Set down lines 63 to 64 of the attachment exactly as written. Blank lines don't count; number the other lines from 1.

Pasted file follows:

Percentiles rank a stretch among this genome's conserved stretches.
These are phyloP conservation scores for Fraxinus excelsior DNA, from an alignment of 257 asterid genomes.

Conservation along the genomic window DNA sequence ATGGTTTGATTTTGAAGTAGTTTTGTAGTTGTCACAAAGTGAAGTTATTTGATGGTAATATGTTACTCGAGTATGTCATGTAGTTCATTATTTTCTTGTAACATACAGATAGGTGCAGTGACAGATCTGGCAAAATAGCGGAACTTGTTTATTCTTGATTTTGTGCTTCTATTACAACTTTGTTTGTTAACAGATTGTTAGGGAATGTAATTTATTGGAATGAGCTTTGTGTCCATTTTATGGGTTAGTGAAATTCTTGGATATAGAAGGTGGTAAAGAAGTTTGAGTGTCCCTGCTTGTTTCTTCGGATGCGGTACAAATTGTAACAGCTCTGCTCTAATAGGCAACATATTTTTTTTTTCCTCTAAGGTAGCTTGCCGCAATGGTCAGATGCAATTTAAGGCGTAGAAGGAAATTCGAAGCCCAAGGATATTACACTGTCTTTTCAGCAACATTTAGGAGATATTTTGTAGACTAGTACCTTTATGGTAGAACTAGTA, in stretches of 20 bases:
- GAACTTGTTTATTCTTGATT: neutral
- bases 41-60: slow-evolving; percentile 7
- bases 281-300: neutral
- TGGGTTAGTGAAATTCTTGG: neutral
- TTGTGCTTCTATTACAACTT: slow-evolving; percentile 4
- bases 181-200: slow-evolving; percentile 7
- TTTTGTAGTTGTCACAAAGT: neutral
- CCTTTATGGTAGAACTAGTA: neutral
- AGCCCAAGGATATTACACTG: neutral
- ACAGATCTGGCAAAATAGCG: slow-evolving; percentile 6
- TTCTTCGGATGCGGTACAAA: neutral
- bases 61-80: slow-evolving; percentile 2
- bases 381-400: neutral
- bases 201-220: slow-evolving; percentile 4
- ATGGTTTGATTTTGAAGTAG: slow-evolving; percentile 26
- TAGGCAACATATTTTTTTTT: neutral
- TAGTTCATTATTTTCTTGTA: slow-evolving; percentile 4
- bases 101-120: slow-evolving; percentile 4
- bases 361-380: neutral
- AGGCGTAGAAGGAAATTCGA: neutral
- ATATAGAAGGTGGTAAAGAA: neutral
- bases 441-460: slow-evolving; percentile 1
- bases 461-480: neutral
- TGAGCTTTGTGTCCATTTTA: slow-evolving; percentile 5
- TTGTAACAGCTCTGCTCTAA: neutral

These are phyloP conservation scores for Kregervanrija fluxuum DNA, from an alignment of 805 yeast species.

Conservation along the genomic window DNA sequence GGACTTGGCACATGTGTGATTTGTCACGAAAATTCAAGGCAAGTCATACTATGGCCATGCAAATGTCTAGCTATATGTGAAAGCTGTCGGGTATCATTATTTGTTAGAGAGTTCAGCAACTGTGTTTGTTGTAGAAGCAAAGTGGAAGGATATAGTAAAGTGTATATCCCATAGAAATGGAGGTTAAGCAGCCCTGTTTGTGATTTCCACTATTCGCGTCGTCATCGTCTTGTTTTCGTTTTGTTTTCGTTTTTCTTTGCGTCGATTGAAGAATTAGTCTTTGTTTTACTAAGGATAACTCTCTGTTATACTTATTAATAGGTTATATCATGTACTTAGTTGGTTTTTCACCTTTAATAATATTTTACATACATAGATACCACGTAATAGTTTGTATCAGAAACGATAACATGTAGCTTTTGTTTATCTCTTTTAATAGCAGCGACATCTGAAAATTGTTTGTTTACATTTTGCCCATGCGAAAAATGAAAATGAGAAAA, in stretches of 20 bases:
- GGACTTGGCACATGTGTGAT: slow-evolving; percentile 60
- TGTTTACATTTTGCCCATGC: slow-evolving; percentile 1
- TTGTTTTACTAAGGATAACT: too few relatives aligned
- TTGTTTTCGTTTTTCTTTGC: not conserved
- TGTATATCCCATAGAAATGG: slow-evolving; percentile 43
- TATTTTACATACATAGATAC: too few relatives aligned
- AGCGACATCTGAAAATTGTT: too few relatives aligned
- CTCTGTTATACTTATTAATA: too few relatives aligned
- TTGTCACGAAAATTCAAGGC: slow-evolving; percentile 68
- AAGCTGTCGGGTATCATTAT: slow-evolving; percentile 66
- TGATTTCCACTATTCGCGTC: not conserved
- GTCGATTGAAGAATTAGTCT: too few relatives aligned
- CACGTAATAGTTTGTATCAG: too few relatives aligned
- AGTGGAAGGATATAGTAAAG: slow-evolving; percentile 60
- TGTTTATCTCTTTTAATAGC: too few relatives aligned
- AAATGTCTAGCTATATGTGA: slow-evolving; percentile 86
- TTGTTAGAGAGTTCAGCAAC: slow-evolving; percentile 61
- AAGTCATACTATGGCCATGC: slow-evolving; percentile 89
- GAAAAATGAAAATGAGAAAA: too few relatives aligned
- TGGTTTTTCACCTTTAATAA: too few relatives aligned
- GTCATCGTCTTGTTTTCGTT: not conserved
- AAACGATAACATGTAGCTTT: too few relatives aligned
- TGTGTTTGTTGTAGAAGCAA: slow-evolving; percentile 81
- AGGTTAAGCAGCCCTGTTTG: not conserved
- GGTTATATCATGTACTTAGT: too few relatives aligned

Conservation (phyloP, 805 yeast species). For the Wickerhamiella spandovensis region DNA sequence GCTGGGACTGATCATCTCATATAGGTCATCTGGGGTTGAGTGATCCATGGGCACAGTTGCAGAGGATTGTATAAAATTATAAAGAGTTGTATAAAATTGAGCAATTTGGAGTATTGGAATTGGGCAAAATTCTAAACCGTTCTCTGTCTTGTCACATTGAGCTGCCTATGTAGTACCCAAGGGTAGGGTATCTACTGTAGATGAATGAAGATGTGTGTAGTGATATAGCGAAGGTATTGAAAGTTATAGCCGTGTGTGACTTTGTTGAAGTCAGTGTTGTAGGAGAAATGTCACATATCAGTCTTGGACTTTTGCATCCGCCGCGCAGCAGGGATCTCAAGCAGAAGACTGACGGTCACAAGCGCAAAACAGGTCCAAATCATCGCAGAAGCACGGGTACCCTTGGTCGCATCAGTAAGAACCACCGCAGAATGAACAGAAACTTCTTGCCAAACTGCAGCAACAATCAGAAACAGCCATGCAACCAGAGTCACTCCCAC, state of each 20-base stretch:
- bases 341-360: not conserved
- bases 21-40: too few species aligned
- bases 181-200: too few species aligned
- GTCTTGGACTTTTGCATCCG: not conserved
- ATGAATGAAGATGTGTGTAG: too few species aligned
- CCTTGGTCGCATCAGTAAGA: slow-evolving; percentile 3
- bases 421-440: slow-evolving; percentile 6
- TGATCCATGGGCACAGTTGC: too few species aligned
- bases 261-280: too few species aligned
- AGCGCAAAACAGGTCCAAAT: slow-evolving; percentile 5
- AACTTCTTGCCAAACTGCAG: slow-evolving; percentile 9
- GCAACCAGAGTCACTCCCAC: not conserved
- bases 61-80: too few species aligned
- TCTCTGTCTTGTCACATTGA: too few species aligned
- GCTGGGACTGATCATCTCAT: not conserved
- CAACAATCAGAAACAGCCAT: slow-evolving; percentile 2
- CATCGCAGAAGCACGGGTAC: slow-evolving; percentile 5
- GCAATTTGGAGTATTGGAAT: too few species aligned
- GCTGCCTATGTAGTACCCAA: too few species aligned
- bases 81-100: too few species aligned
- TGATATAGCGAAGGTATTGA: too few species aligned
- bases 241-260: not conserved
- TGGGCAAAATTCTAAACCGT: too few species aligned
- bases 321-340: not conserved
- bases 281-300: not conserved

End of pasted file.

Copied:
- bases 421-440: slow-evolving; percentile 6
- TGATCCATGGGCACAGTTGC: too few species aligned